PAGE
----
Need Help Dealing with Hand Cramps

June 26, 2004 at 10:07 PM · Lately, my left hand -- the fleshy part right below the thumb -- has become really tight when I practice, especially in high positions and doublestops. I'm guessing this is b/c I'm not relaxing my hand enough and/or have reverted to bad posture. Help please? thanks.

Replies (14)

June 26, 2004 at 10:34 PM · It sounds like you might be clutching and applying a lot of thumb pressure. Try playing with the scroll against a wall and without letting your thumb touch the fingerboard. Just let your whole hand relax.

This is something I did that really helped a ton with left hand tension.

June 27, 2004 at 02:14 AM · Kelsey's advice is good. Also, try doing some really relaxed Sevcik shifting practice, with as little finger and hand tension as you can possibly have. Forget about your sound quality for a few minutes and focus on getting your hand as relaxed as possible. Also, in high positions, try bringing your left elbow around the instrument more, this helps you keep your hand relaxed when you're playing those high screechy passages.

June 27, 2004 at 02:20 AM · One more thing: don't practice from cold. Warm your hands up (see recent thread on cold hands) beforehand, then bend both hands and fingers around in as many directions as you can for a couple of minutes before you start to play. Then apply the above tips.

June 27, 2004 at 03:25 AM · Greetings,

there are some exercises in Basics by Simon Fischer for relaxiung the thumb and making it more independent,



June 27, 2004 at 03:14 AM · Ellen,

Just question: do you use shoulder rest and what kind?

Maybe, something will help you from this list:

1) you need to lower height of your shoulder rest from the left side(under chin rest);

2) if you don't use shoulder rest, try shoulder pad;

3) check your chin rest (any tension in jow and shoulder leads to tense in hands);

4) practice on pianissimo (pretend you have disgraceful neighbours);

5) check your thumb position: across which finger it rests, and where you place it, when you shift hand in high positions? You can hold it under the neck of the violin, or you can slide along the right side of the fingerboard, or slide along violin's right side. Try all ways and find which way gives you more flexibility and comfort. Good luck to you.

June 27, 2004 at 06:25 AM · I've had that tightening left hand fleschy part thumb problem too when dealing with tense playing and learning during my private lessons. What my teacher told me to do was to let my thumb relax back a little bit instead of clutching onto the neck and curving it so much. It helped.

June 27, 2004 at 09:05 AM · Greetings,

sometimes students are not awrae that the purpose of the thumb is to provide counter pressusre upwards to the fingers rather than crossways. making sure this point is clear can help,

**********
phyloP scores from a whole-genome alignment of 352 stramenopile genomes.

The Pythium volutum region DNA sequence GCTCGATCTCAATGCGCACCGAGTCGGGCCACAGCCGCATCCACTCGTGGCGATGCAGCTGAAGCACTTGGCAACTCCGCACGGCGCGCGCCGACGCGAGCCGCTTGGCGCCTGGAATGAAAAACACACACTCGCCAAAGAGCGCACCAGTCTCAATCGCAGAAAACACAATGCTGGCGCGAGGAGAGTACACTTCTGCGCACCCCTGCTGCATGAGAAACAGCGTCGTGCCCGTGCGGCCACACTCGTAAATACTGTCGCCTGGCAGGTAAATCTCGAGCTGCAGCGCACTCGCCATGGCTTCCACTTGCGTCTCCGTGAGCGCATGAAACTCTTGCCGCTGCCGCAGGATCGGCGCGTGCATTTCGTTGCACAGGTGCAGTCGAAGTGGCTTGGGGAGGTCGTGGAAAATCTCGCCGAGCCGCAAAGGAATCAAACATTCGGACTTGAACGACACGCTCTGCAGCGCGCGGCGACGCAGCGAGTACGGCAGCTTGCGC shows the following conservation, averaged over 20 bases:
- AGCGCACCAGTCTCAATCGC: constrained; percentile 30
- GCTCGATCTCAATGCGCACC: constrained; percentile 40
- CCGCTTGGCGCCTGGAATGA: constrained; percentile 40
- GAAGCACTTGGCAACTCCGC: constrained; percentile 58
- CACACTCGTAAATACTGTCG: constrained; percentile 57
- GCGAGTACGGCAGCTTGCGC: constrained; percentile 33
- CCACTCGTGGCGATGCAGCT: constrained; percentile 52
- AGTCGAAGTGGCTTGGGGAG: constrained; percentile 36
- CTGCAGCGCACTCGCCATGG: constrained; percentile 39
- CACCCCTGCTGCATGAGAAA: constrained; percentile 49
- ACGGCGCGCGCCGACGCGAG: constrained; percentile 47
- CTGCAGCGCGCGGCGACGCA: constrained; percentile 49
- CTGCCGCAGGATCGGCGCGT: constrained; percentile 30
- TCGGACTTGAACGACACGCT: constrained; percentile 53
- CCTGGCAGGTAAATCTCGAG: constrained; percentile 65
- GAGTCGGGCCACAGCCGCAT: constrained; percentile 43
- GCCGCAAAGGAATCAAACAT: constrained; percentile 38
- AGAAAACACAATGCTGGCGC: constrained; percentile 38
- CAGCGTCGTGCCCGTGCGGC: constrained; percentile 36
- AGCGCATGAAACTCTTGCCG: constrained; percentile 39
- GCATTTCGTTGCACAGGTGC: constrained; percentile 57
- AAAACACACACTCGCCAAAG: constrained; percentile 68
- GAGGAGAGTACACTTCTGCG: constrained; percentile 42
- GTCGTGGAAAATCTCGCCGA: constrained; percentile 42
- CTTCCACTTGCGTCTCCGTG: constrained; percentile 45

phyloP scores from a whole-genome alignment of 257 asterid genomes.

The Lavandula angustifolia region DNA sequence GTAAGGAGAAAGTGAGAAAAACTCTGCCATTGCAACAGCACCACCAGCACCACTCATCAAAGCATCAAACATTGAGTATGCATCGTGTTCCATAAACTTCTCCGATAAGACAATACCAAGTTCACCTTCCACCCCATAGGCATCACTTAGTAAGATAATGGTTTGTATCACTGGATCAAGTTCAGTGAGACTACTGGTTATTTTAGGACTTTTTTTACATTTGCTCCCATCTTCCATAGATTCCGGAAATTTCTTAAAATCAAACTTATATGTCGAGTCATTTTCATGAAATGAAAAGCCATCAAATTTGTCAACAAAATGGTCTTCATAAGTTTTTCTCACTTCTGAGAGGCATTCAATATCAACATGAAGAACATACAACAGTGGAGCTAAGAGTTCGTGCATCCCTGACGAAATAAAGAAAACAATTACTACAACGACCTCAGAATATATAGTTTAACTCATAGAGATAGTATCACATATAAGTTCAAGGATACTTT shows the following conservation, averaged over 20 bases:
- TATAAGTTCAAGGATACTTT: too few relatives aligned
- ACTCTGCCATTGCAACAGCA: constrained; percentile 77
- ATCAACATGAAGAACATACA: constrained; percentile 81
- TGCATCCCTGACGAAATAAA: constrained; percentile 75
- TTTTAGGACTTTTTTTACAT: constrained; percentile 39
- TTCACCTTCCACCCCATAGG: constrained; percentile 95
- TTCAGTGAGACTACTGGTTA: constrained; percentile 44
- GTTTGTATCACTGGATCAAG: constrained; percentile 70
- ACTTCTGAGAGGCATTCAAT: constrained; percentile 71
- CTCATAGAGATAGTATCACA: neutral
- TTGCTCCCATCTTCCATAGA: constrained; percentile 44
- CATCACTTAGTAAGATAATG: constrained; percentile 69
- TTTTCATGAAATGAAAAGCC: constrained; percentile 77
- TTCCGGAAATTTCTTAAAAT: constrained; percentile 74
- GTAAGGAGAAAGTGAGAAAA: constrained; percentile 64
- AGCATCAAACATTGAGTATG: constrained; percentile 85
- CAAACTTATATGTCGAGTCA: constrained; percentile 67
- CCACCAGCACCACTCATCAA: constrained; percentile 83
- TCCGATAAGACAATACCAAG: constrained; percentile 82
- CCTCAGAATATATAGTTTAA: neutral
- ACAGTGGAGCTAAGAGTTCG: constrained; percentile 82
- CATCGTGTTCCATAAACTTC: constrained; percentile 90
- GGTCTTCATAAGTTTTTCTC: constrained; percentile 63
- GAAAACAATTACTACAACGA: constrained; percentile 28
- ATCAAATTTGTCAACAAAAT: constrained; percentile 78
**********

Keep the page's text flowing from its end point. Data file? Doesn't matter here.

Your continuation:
March 22, 2005 at 09:01 PM · Hi. I've had exactly the same problem for the last 6 months. It started when I tried to play the bach double and found that, although I'd been able to play it fine 4 years ago, I couldn't even make it through the 1st movement without having to stop. There definitely isn't a problem with my thumb gripping too hard, as I can easily play with my thumb not touching the neck for ages. Are there any suggestions of stretches or something that could help? It seems like I'm not the only one in this predicament! Thanks.


March 22, 2005 at 10:12 PM · I have that problem sometimes when I start playing/practicing without warming up. When I started shifting and doing vibrato, the area under my thumb became sore and hurt. My left hand was not relaxed. It was extremely tense. That was when I discovered the true reason for scales and arpeggios. They relax me and get me acostumed to listening for pitch and shifting, plus get my vibrato warmed-up.

March 22, 2005 at 10:57 PM · A while back I read a challenge in this forum that asked whether I knew where my thumb attached to my hand. Realizing that the thumb actually attaches to the wrist changed both how I perceived and used my thumb, and took away certain tensions. I am reading a couple of people referring to the fleshy part BELOW their thumb, but it is actually PART of the thumb. It's the bottom-most joint. Knowing this might make a subtle difference in how you use your thumb and thus take away some of the tensions.

March 23, 2005 at 01:40 PM · How much coffee or caffeine do you intake? Sometimes if you drink too much (if this applies to you) your hand can easily cramp up even though you may have sound technique...just a thought...

April 11, 2005 at 09:31 PM · Hi all.

Just a quick thought, I've found that exercising my hands with Chinese exercise balls (small metal balls with chimes inside) has hugely increased my finger strength and has lessened the cramps I had before, which used to prevent me playing for more than half an hour.

I'd definitely recommend them to anyone else who's struggling with cramps.


April 11, 2005 at 09:38 PM · Hi,

Sophie, did you notice the can you opened?


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